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Frascella’s Fantasy Corner: NFL Free Agency Report Cards, AFC West

If you’ve been keeping up with my series to this point, you know how this is gonna go.

Here is my AFC East look back.

Here are some thoughts on the AFC South.

So… let’s roll now with the AFC West.

RB Mike Boone, Broncos, 2 years, $2.6 million.

Team Grade (A-): Can’t beat this pricepoint, right here. Yes, Boone ran behind both Dalvin Cook and Alexander Mattison in Minnesota, but whenever opportunities arose, he impressed with power and utter tenacity. Boone is a banger, a grinder. This is a savvy move by Denver, especially with Phillip Lindsay now out of the picture, and in Houston.

Fantasy impact: You know… Melvin Gordon actually looked pretty good last season. I felt, for a good portion of his early career, he was simply overworked by the Chargers’ organization. However, once Austin Ekeler developed more value and Gordon rested up with various injuries, the door opened for a body rejuvenation of sorts.

So, if Gordon looks relatively fresh like he did last year, Boone won’t really be a threat to his role. Just depends on health and fresh legs, really.

RB Kenyan Drake, Raiders, 2 years, $11 million.

Team Grade (B-): Hmm… this seems hefty when you consider this: Tevin Coleman $2 million (annual), Malcolm Brown $1.75 million, James White $2.5 million, Mark Ingram $1.5 million, Phillip Lindsay $3.25 million, Marlon Mack $2 million, Carlos Hyde $3 million and Boone $1.3 million.

So where did $5.5 million per year come from for Drake?

Sure, he’s (probably) a class above those guys, but he’s coming off an unimpressive season full of inconsistencies, and now he has to share the rock with The Talented Mr. Jacobs. I don’t like the dollar figure here, but at least Gruden’s rushing system improves production for a lot of guys. For example, I never liked Devontae Booker in Denver. But in Gruden’s system in Las Vegas? He looked comfortable and actually quite good. So, Drake is better than Booker, thus this will probably work out.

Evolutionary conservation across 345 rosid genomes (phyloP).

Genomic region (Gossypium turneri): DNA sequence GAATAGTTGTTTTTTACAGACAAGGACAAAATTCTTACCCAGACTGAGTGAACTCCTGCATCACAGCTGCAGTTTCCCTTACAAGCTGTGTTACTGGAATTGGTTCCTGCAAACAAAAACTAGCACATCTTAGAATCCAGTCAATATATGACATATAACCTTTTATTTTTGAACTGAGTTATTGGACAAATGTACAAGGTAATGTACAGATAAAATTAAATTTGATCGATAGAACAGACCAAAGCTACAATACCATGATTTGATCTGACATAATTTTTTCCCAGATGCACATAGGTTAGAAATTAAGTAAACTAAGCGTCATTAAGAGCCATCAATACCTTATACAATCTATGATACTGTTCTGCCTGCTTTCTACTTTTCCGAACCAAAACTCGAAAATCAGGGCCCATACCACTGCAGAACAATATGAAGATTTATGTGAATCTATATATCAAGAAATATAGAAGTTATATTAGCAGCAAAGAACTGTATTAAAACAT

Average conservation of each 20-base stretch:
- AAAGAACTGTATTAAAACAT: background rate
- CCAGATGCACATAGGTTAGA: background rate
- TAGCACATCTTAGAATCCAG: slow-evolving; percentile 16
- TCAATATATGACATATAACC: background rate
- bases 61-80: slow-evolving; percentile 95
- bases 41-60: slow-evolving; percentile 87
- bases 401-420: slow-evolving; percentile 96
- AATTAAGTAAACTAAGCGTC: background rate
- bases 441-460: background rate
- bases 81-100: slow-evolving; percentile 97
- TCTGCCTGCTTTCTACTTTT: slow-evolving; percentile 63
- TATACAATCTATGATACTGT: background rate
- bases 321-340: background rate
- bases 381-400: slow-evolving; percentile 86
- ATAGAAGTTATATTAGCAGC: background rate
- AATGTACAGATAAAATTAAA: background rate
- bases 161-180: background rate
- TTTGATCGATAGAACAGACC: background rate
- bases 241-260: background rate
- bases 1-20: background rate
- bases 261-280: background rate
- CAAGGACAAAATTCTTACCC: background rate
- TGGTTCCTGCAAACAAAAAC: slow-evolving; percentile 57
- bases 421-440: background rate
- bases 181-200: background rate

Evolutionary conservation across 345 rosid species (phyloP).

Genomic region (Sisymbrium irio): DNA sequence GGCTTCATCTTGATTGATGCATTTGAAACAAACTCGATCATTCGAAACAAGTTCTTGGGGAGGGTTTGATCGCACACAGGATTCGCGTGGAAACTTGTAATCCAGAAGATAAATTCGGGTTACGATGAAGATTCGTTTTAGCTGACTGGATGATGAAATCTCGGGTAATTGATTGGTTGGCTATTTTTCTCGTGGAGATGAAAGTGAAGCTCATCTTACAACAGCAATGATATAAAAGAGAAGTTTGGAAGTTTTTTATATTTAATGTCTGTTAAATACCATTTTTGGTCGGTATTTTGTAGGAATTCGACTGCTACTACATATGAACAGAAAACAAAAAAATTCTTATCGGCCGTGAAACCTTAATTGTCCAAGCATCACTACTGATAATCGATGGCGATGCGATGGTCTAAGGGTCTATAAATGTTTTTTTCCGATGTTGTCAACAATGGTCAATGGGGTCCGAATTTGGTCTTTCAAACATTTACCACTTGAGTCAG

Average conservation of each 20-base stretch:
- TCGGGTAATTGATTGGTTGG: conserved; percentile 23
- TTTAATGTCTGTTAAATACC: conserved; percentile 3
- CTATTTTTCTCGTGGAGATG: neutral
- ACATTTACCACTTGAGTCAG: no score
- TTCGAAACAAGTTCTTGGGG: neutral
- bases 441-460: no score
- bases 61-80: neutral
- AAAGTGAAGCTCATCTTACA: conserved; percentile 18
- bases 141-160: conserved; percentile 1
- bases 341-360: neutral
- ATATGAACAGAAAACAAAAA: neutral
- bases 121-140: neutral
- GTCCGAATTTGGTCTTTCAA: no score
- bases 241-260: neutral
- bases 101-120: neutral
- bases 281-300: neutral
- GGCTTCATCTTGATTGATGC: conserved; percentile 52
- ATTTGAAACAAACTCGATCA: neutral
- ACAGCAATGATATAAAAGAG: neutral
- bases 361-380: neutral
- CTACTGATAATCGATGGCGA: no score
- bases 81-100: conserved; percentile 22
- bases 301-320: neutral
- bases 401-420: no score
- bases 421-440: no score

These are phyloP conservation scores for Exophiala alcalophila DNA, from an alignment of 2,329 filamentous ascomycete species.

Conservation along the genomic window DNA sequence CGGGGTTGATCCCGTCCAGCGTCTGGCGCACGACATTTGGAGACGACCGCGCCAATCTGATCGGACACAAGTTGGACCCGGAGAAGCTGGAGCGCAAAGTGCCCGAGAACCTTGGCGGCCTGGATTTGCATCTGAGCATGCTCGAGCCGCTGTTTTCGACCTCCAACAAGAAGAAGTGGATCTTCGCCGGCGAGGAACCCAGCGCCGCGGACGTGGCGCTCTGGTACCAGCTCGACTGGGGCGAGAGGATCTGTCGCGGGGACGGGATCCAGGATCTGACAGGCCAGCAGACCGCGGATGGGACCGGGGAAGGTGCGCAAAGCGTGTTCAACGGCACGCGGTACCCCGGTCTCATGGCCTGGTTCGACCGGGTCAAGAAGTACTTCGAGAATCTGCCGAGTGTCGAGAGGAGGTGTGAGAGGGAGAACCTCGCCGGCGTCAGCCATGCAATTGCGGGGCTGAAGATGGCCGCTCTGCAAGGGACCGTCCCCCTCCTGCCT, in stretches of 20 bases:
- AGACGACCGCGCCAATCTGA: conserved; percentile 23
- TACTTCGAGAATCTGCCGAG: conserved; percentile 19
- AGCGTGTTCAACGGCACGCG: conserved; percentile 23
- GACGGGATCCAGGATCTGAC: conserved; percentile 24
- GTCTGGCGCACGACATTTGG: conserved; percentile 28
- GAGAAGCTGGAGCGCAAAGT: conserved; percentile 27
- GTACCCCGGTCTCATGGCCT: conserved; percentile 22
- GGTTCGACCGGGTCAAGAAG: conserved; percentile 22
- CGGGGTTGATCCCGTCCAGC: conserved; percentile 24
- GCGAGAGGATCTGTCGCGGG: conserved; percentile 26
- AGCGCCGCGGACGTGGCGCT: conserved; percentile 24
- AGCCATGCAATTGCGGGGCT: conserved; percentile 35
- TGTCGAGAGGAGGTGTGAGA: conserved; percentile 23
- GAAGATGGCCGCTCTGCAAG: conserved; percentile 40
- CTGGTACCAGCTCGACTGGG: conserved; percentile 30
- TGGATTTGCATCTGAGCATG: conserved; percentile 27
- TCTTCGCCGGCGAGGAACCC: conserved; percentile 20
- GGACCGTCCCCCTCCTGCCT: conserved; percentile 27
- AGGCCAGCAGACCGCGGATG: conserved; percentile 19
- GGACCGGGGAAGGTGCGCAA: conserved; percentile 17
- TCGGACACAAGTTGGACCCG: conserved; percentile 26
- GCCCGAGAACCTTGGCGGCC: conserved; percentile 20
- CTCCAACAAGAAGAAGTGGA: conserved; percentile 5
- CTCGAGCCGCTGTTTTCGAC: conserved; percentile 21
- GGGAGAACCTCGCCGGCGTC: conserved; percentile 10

Fantasy impact: Pisses the hell out of Jacobs’ Dynasty owners. This is a timeshare, plain and simple. The best hope? They work out like Nick Chubb and Kareem Hunt in Kevin Stefanski’s Cleveland system.

WR John Brown, Raiders, 1 year, $3.75 million.

Team Grade (B): This is a fine pricetag for a savvy veteran like Brown, but it’s an awkward type of wide receiver situation in Las Vegas, overall.

For now, Henry Ruggs seems strictly like a burner. Not a lot of versatility to his game, yet. Nelson Agholor is gone, now with the Patriots. Zay Jones was re-signed. Bryan Edwards had an ugly, messy rookie year, and Hunter Renfrow wasn’t as good as a lot of us thought he would be.

So it’s like, a bunch of middling receivers, right? Who is going to step forward here? At the end of the day, tight end Darren Waller is the top dog in the Raiders’ passing attack. To me, John Brown is now the second-best, but… what’s the deal with this corps, overall? It just seems to lack an identity. I’m not sure the Raiders know where they are going at the WR spot.

Fantasy impact: Kind of similar to Buffalo, if you think about it – Diggs would be Waller in this scenario. Then Brown had to contend with guys like Cole Beasley, Gabriel Davis and Dawson Knox. Now he has to deal with Ruggs, Renfrow, etc. Probably doesn’t change an awful lot for Johnny Brown.

TE Jared Cook, Chargers, 1 year, $4.5 million.

Team Grade (C+): This move stinks of some desperation to me, but this is what happens when you lose Hunter Henry – a tight end smack in the middle of his prime – to the revamping New England Patriots. You end up searching for a quick fix, and Cook is exactly that.

I’ll tell ya what – Cook looked awfully old to me this past season. Did you see the stiffness and overall lack of athletic motion? Cook is nearing retirement; then again, tight end is a pretty weak position across the league. And, on the bright side, Keenan Allen and Austin Ekeler will be drawing some defensive looks away from him. Also, Jalen Guyton is an interesting young receiver with some impressive downfield ability.

So, with some other options around him and the super stud Justin Herbert under center, this shakes out to be an average overall situation for Cook.

Fantasy impact: I’ll have to get all the way through the league, but off the top of my head – in Redraft – Cooks feels like the TE13 to 17, or something like that.

I’ll be moving on to the NFC in my next addition!

John Frascella is a published sports author and fantasy football analyst with over two decades of experience. Follow him on Twitter @LegendSports7 for all things fantasy football.


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